Anti-Drone Technology For Facilities

Facility management teams use drones for their own inspection needs, but what about when others fly this equipment over your property?

By Del Deason
From the April 2020 Issue

The introduction of military-grade drone technology to the mainstream market has opened the door of possibilities as to how this solution can be leveraged as part of a security program. There are several clear benefits of drone technology, but at the same time more facility executives are also educating themselves on anti-drone technology and why and where this technology may need to be deployed.

drone technology
(Photo: Getty Images/cla78)

Airports, universities, large public open-air venues, and critical infrastructure facilities are amongst a group of facility types that recognize the potential security risk associated with an aerial drone flying above. Why would someone want to fly a drone above a large stadium with 100,000 spectators, for example? Is it to get a different view of the event, or does the person have malicious intentions?

Because of this, facility executives are beginning to work closely with their systems integrator partner to test and deploy anti-drone technology that can detect an aerial drone and, in turn, help to identify the drone operator.

ALook At Anti-Drone Technology

Anti-drone radar technology, for example, can be deployed to detect and identify objects that have the signature of a drone. These radar systems look for certain markers that would classify an object as a drone, such as its size and the way it is behaving. It should be able to distinguish between an object of nature, such as a bird, or a drone.

Once the radar system identifies an object as a drone, that should trigger a secondary step of visual verification. Verification can be accomplished by using the human eye or a surveillance camera to confirm that an object is in fact a drone.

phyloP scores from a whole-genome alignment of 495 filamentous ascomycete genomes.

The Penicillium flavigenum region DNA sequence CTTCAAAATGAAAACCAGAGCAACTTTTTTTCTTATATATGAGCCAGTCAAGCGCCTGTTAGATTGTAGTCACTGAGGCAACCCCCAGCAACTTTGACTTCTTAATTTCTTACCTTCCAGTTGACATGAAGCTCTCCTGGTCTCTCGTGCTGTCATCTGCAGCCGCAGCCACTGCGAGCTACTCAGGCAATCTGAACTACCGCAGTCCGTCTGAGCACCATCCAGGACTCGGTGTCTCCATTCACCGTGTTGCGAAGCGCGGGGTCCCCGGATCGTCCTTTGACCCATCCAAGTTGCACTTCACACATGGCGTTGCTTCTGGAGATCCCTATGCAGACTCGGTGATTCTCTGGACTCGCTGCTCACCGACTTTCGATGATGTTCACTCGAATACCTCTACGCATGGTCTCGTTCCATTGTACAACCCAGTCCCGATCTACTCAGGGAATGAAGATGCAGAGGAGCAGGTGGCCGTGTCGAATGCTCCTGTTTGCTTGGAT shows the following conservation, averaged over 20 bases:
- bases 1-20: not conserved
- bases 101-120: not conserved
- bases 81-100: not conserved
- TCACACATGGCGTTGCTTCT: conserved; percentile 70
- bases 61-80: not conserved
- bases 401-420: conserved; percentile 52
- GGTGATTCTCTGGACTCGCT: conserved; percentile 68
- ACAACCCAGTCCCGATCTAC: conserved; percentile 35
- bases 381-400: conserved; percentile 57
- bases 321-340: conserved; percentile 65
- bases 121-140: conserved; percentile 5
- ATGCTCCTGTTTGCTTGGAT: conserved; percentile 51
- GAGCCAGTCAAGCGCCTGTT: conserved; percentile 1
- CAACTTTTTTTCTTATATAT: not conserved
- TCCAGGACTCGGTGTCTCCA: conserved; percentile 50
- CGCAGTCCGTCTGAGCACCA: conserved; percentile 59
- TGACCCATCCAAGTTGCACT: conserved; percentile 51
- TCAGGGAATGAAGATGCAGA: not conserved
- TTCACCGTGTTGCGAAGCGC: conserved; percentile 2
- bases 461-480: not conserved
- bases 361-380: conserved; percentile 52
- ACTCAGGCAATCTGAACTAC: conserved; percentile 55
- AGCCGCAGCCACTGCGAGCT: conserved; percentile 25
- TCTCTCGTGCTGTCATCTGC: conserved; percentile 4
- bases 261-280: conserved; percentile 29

Next, end users should consider investing in additional drone technology that can identify the radio frequency signature of the drone, coupled with GPS technology to identify the location of the drone operator. Once a drone is confirmed to be in airspace that is of concern and GPS technology helps to identify the location of the operator, end users should contact the appropriate law enforcement agency to locate the individual operating the drone.

With anti-drone technology, there are also legal implications to take into consideration. Even though several companies have introduced anti-drone technology that can shoot down or capture a drone, these actions may be illegal unless you are a government entity or the drone is flying over a government installation. It’s also illegal to tamper with the radio frequency of a drone in an attempt to disable the device or change its flight path.

Regardless of the type of anti-drone technology deployed, it’s important to take a multi-layered approach to drone detection to ensure accurate identification. And, as more security end users deploy programs to test anti-drone technology, there is a heightened awareness about the number of drones currently being used during large sporting events or other large public gatherings.

With the use of aerial drones becoming a regular occurrence, facility executives and security professionals alike need to educate themselves on not just the benefits this technology presents, but also the risks and the appropriate steps to take to guard against an unwanted drone entering the airspace of their facility or venue.

drone technologyDeason is a senior vice president for Vision Security Technologies, a 20-year old security integration company based in Pelham, AL. He has more than 30 years of experience in the public safety, law enforcement, and security industry. Vision Security Technologies provides security solutions for state and federal government, education campuses, healthcare, retail, manufacturing, stadiums and arenas, utilities, industrial and corporate headquarters throughout the states of Alabama, Tennessee, and the Gulf Coast.

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